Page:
Fife feedback to survey offers Police Scotland food for thought

Forty-four per cent of respondents from Fife felt crim levels had remained the same. Stock pic: Ian Georgeson
Forty-four per cent of respondents from Fife felt crim levels had remained the same. Stock pic: Ian Georgeson

Just over 40 per cent of Fifers don’t have much confidence the police will respond to their concerns.

More than half were unaware a local policing team existed in their area – and even more didn’t know how to go about contacting them.

The results came in an online survey conducted by Police Scotland.

‘Your View Counts’ gave the public a chance to comment on the priorities for their areas, as well as highlighting the issues of most concern, both locally and nationally.

And the snapshot gave senior officers food for thought.

Asked to rate the level of confidence they had in police responding to their concerns, 23 per cent said ‘low’ and a further 17 per cent said ‘very low’.

In contrast only 28 per cent had high or very high expectations.

The traditional sight of an officer on the beat remains important to Fifers. Just over 60 per cent said they felt re-assured or safe when they saw police in their area.

Some 44 per cent of Fifers felt crime levels had “remained the same” while 21 per cent felt they had risen slightly. Less than 15 per cent felt they’d gone down.

And when it came to alerting officers to a crime or incident, the clear majority still wanted to pick up the phone or go direct to an officer. Social media was signficantly down the list of choices.

Commenting on the public’s limited confidence in a response from the police, Chief Supt Angela McLaren, Fife’s Divisional Commander, said: “Public confidence is vitally important to policing and the ‘Your View Counts’ survey is one of a number of methods we use to gauge this.

“I’d encourage people to keep telling us their concerns. You can do so in a number of ways, which include visiting our website and completing the survey, attending a local community engagement meeting, emailing your Community Policing Team or calling 101.”

Interestingly, the survey revealed that half of the respondents didn’t know they had a local policing team for their area – and some 63 per cent were unaware how to go about contacting them.

When asked what information Fifers accessed from Police Scotland, the vast majority replied … none!

They were given a list that included safety advice, local policing plans, and crime prevention tips, but 316 people opted for ‘none’ – three times more than any other listed topic.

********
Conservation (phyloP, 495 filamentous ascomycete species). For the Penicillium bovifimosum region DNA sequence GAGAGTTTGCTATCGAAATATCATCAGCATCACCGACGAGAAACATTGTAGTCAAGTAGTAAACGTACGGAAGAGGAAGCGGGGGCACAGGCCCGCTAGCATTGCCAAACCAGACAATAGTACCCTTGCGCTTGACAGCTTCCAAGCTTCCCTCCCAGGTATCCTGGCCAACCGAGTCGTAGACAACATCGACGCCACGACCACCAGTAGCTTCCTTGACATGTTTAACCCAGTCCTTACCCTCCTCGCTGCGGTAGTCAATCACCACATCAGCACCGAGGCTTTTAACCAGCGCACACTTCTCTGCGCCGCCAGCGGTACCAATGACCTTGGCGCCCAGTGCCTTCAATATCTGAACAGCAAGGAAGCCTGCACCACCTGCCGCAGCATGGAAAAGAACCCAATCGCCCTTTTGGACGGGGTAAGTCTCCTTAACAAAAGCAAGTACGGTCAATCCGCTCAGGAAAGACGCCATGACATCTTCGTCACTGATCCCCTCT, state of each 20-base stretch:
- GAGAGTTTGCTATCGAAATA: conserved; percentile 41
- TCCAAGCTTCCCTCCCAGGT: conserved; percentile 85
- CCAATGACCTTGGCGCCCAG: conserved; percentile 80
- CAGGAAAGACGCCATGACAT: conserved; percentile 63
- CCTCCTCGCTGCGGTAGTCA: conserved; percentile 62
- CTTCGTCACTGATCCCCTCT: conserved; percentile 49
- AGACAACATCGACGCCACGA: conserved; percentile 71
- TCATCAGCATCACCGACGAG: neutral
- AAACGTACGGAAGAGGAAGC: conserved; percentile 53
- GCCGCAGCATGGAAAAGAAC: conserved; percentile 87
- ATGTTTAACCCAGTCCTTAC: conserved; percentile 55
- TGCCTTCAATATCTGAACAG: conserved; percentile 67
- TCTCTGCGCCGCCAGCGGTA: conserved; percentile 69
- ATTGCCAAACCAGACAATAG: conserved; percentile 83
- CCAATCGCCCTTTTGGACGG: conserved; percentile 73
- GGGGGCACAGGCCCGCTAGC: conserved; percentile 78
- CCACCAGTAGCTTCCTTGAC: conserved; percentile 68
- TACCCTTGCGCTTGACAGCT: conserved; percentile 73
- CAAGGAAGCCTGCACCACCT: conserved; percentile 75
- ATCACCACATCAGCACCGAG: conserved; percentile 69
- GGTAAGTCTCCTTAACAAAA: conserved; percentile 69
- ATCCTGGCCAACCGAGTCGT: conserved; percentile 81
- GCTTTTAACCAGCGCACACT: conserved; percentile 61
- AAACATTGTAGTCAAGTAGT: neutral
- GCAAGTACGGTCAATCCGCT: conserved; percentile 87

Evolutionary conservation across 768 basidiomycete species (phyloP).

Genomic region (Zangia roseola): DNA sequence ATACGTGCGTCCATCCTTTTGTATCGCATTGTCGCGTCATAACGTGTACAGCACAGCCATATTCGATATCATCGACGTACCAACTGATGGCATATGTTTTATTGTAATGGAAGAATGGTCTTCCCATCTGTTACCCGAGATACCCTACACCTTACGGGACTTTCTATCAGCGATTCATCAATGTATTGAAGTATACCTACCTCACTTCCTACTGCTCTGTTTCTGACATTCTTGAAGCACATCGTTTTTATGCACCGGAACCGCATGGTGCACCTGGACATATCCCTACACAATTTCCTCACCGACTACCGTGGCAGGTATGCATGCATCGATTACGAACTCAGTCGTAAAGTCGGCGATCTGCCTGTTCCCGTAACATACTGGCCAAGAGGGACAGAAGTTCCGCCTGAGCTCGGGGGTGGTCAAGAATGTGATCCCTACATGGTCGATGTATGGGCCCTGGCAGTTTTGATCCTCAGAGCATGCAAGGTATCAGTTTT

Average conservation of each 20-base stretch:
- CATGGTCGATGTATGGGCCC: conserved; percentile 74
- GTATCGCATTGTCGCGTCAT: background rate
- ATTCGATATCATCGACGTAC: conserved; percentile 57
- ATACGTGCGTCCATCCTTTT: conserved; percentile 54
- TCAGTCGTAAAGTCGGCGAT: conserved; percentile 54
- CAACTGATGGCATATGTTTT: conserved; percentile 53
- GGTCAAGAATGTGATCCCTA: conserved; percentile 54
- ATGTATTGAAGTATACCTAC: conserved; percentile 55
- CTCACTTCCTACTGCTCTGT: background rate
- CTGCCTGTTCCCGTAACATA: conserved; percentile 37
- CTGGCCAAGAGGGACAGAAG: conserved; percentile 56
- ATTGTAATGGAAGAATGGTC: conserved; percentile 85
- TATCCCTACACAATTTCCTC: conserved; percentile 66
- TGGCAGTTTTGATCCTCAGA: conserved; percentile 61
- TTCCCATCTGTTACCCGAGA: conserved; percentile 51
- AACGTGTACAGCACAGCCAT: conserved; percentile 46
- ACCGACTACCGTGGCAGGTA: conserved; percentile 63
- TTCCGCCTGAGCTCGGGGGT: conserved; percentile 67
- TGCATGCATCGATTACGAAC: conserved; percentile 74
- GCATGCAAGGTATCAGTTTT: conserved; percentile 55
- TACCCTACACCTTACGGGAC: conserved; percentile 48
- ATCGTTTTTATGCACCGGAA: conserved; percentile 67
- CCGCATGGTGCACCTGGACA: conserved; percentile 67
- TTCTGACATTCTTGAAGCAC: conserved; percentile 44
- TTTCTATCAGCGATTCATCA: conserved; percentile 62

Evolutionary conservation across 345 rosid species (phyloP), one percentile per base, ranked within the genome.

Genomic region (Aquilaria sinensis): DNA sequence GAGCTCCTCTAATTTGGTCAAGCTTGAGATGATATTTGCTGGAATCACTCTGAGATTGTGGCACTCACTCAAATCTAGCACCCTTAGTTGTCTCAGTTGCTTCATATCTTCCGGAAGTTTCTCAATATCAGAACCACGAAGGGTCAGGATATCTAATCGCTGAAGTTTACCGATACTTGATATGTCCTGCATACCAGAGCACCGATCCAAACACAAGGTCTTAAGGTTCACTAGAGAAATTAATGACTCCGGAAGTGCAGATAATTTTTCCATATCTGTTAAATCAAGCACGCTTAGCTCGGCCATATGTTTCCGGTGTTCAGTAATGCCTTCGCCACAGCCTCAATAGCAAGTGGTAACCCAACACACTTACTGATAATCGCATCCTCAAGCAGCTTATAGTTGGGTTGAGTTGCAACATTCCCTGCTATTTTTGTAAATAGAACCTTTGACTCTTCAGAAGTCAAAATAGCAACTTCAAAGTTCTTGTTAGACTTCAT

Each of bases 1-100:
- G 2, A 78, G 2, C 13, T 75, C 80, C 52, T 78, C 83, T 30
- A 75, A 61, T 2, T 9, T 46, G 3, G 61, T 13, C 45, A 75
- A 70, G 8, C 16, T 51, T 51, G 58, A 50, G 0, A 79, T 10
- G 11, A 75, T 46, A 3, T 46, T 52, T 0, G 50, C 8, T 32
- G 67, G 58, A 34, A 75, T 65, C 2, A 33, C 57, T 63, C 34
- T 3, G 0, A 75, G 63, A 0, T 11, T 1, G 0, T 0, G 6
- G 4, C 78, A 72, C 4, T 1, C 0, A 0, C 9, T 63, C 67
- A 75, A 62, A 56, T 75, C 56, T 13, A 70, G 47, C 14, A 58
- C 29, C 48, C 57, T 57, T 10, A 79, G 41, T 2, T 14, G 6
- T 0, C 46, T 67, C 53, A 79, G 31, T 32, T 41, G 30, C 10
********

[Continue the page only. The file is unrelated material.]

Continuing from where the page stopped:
When it came to local concerns on crime, anti-social behaviour and disorder topped the list.

It was the clear number one priority for Fifers – twice as many put that at the top of their list ahead of drug dealing or use, violent crime, house break-ins and speeding.

Fifers’ national priorities were topped by counter terrorism and national security, followed by violent crime, drugs, and serious organised crime.

These chimed with views across Scotland.

Unveiling the results, Kate Thomson, Assistant Chief Constable, said: “While there is some variation of local priorities across our 13 divisions, there are recurring themes of anti-social behaviour, homes being broken into and drug dealing or misuse.

“Local commanders will be updating their communities in the forthcoming weeks on how they will be addressing these issues through meetings and the use of both traditional and social media channels.”

She added: “We appreciate the feedback provided, and recognise some responses could have been enhanced by either a request for additional information, or a limit to the number of options which could be selected.

“It is only by having this direct feedback from communities that we are able to assess the aspirations of the communities we serve.

“These improvements to the survey have now been updated and will assist us to better understand the views and needs of our communities. This will in turn influence how we deliver excellence in service. We hope the results are clearly presented, however, would be grateful for any constructive suggestions for future change.”

ACC Thomson put the rise in reported crimes of violence down to the work done to support victims.

“There are many aspects to violent crime, which take place in both public and private areas, and include robbery, domestic abuse and sexual crime.

“We are seeing an increase in reporting of some aspects of these crimes, which we understand to be an indication of confidence in our approach and support of victims. The picture of violence varies across the country, so we ensure flexibility of local and specialist support services, to reflect the demand across communities.”

She also highlighted the national concerns over counter terrorism and security.

“We recently announced an increase of 124 armed officers, to ensure we have the capacity and capability across Scotland to respond to any emerging threat. This is complemented by work which aims to identify and prevent those vulnerable to supporting terrorism, from taking this path.”

To take part, visit www.scotland.police.uk/yourviewcounts.